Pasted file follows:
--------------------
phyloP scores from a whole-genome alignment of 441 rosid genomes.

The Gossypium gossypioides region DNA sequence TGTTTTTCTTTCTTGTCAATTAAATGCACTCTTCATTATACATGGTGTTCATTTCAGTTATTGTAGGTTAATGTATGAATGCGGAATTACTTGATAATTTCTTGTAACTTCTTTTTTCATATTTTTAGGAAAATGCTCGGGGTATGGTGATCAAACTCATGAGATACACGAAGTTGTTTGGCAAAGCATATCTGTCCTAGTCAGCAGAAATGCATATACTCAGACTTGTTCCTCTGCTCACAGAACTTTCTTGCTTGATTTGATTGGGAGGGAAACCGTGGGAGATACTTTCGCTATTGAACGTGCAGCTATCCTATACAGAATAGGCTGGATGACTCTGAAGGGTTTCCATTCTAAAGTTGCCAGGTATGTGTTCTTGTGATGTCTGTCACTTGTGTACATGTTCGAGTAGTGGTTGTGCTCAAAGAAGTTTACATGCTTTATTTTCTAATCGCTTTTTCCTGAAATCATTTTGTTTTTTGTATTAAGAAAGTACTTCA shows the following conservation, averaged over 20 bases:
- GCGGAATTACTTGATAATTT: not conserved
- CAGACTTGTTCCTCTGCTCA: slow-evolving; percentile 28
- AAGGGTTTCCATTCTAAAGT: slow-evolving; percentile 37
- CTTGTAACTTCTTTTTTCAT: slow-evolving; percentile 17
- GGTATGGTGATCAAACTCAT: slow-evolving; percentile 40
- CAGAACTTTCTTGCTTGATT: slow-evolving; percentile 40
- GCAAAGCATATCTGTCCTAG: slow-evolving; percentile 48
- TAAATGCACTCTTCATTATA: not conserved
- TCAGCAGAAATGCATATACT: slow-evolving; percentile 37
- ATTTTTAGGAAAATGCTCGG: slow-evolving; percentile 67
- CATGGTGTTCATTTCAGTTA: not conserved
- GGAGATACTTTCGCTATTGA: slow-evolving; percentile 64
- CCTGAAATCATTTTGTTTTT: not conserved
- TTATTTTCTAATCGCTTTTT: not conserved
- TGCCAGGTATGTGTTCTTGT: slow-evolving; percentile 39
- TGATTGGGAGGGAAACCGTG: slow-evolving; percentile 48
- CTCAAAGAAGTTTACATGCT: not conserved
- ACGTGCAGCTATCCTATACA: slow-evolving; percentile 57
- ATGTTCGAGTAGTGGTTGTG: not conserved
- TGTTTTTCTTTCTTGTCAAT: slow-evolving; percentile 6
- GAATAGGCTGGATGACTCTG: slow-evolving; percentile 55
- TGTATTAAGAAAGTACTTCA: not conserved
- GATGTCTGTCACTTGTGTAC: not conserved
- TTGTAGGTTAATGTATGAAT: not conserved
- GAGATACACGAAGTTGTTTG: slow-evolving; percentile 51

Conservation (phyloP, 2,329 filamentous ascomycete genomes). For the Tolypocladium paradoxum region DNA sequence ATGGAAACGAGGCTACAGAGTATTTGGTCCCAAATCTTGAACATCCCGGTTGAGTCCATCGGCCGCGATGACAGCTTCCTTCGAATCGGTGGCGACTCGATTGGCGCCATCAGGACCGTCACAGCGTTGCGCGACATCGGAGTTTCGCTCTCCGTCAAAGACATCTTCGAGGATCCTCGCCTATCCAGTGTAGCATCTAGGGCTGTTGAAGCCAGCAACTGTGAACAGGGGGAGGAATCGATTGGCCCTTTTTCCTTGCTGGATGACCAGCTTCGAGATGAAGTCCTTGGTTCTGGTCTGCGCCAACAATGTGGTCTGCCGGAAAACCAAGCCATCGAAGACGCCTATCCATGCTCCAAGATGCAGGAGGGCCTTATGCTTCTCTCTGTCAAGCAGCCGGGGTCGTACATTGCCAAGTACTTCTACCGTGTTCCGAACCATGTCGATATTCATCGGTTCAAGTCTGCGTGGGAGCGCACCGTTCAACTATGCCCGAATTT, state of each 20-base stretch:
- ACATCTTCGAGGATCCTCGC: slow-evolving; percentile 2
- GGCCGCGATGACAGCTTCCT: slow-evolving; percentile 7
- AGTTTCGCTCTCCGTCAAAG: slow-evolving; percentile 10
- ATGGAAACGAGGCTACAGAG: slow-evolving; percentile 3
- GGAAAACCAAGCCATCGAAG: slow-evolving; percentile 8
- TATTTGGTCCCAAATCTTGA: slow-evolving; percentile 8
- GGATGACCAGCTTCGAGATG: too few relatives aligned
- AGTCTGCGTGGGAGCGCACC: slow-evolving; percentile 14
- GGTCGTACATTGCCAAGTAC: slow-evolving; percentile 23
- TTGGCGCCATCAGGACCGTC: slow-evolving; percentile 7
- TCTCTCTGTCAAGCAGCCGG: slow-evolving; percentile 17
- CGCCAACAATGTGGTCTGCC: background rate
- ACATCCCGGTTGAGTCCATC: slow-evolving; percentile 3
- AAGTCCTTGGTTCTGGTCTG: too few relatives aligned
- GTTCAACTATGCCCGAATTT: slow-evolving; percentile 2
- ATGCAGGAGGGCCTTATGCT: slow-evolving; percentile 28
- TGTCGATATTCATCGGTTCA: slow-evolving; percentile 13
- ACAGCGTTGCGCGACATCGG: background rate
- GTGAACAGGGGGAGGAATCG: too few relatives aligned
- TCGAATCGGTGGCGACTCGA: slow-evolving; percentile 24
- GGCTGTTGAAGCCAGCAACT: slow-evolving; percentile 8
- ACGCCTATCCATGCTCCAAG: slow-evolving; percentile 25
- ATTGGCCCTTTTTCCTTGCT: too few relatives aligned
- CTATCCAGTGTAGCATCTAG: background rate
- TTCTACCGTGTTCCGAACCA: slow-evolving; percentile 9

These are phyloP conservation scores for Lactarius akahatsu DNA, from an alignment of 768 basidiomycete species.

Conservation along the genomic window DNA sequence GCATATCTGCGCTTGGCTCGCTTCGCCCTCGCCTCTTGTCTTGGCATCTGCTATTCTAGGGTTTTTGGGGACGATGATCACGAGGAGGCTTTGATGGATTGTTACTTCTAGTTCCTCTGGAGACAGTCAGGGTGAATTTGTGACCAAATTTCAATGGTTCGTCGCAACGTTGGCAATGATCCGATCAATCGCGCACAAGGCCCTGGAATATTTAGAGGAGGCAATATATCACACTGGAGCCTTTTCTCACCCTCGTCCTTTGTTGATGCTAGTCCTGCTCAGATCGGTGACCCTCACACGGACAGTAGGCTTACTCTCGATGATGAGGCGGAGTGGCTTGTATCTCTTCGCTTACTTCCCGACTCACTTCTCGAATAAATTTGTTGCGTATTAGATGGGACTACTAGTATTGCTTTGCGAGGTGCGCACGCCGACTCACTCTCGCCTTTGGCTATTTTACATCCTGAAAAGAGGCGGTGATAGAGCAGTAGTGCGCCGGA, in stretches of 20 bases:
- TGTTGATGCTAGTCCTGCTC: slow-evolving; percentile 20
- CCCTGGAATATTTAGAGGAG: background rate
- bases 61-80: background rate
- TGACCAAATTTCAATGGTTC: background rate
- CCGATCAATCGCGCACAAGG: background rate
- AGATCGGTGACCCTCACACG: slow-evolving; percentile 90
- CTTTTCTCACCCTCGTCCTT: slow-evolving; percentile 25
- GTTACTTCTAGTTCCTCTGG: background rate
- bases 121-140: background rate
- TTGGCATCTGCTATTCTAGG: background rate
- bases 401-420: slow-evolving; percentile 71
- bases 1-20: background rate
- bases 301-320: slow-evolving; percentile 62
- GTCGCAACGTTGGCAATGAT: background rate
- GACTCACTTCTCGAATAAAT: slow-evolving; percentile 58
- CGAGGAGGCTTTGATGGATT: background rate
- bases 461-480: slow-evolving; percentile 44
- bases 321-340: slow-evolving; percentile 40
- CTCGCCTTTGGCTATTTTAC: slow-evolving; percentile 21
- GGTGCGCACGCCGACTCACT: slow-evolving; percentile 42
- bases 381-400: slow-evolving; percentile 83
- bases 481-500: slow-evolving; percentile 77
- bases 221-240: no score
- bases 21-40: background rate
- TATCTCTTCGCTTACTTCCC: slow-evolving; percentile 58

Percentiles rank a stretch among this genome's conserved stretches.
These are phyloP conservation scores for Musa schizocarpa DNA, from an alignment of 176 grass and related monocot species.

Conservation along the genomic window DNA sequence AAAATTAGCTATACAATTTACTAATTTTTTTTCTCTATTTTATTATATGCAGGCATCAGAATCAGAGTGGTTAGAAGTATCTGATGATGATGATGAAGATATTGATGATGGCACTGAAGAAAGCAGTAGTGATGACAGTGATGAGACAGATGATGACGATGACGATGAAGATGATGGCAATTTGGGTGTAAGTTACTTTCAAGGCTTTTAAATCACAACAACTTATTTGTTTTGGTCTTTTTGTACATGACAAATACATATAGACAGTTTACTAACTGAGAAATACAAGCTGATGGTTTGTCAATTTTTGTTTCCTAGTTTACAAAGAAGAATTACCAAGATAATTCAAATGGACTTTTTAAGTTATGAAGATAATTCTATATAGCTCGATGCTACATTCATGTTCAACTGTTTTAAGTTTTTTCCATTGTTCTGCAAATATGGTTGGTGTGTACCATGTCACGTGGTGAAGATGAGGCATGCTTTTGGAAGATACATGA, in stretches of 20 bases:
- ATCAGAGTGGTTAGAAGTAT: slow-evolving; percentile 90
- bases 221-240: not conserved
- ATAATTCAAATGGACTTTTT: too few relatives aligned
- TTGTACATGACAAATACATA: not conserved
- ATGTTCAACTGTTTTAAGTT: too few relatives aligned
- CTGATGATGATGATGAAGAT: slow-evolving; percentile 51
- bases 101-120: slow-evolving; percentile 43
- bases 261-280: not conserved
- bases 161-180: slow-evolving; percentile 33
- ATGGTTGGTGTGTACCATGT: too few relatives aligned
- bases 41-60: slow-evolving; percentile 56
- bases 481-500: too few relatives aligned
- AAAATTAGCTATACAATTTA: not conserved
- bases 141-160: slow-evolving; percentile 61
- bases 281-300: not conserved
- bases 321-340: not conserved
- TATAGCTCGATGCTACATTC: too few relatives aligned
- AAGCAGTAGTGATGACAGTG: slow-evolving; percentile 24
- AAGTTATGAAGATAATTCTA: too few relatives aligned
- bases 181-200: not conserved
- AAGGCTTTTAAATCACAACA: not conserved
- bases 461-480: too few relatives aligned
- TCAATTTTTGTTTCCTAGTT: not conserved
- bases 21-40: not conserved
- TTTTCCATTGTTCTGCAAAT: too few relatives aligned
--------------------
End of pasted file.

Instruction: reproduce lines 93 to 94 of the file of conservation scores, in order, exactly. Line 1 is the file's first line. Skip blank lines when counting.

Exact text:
- ATGGTTGGTGTGTACCATGT: too few relatives aligned
- bases 41-60: slow-evolving; percentile 56